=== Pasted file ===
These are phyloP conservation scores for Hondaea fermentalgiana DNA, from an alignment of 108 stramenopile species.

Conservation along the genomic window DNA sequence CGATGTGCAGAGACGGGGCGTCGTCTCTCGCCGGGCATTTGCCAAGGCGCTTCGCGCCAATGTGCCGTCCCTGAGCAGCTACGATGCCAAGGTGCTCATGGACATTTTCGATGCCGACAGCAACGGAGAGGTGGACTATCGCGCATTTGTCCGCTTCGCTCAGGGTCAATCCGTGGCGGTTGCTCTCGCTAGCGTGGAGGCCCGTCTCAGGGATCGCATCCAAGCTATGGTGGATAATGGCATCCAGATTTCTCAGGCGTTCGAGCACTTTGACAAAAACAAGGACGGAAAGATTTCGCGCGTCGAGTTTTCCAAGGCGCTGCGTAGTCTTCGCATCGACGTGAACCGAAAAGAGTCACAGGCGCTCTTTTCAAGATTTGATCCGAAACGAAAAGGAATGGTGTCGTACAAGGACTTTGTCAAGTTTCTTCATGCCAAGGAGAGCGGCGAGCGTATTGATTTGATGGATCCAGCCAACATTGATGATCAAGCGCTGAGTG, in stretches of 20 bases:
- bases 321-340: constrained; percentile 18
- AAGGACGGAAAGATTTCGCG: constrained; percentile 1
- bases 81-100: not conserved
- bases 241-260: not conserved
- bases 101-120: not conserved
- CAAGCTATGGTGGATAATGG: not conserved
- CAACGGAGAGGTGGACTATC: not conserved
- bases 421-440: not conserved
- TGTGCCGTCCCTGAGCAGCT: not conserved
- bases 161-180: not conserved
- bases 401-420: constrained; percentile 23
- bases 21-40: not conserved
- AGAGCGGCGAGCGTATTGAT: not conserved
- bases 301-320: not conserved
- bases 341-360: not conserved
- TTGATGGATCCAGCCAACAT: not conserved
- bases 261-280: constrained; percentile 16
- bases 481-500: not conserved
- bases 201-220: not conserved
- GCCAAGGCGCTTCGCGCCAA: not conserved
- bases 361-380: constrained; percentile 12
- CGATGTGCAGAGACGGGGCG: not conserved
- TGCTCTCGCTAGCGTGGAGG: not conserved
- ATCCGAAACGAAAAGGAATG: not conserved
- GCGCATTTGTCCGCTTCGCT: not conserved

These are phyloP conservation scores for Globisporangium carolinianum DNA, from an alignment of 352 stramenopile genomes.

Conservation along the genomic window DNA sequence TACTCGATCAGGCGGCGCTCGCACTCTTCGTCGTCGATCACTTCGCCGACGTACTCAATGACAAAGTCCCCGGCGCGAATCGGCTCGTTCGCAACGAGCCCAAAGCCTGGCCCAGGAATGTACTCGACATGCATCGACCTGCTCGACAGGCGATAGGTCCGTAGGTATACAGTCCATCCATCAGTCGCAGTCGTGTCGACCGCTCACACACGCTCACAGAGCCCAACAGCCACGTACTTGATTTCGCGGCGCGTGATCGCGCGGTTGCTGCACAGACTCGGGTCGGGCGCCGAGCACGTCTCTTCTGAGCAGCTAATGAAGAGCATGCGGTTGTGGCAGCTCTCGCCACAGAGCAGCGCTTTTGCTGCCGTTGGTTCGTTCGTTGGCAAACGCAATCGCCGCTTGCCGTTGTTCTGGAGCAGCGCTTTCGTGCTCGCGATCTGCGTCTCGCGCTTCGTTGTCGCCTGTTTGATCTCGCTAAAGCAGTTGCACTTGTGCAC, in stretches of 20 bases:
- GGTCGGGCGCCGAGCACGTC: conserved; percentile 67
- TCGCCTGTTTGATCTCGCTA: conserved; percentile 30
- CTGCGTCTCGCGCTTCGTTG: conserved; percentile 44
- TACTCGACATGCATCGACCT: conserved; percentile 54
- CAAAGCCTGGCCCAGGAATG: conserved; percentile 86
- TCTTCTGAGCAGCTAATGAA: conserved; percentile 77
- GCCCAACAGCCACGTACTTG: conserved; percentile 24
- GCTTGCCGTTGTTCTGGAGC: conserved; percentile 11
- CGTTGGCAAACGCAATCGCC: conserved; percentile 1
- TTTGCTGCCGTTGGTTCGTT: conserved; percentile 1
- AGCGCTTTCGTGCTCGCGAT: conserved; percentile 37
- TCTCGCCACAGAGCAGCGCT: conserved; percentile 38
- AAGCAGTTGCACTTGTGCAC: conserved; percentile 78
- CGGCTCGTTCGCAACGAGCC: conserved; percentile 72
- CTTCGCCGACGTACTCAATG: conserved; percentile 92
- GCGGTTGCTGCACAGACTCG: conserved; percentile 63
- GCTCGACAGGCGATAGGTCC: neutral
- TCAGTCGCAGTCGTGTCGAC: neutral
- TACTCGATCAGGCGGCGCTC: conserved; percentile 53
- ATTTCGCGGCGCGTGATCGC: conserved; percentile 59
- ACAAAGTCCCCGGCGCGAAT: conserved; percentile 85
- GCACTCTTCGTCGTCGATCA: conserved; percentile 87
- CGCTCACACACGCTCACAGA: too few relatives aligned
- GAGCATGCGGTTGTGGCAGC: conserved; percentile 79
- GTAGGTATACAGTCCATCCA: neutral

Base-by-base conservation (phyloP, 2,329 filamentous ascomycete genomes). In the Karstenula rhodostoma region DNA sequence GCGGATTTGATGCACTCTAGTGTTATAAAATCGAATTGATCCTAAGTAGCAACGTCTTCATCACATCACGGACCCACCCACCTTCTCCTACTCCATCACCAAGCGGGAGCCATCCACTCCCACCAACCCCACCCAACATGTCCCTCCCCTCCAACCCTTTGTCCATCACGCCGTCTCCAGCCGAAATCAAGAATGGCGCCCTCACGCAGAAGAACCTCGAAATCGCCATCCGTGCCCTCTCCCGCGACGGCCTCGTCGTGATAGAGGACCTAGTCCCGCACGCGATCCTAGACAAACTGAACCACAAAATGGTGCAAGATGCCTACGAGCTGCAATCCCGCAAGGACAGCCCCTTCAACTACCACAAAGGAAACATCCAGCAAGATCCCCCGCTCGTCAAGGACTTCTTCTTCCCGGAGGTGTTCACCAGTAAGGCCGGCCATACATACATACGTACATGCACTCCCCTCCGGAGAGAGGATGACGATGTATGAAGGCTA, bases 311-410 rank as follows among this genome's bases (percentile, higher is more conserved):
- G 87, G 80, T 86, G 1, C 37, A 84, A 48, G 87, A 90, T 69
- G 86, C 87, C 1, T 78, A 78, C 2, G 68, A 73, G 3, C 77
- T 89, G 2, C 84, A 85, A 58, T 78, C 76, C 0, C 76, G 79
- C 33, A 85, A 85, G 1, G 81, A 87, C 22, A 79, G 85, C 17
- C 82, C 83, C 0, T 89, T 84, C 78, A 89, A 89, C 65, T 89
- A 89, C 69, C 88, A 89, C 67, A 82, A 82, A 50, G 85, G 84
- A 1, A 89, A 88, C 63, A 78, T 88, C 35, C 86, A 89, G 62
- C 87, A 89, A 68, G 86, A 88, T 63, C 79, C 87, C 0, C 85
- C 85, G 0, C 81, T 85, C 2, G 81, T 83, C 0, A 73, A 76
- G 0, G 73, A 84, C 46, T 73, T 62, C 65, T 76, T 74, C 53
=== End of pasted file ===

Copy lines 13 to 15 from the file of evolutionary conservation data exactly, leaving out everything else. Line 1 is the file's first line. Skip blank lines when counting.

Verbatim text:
- bases 401-420: constrained; percentile 23
- bases 21-40: not conserved
- AGAGCGGCGAGCGTATTGAT: not conserved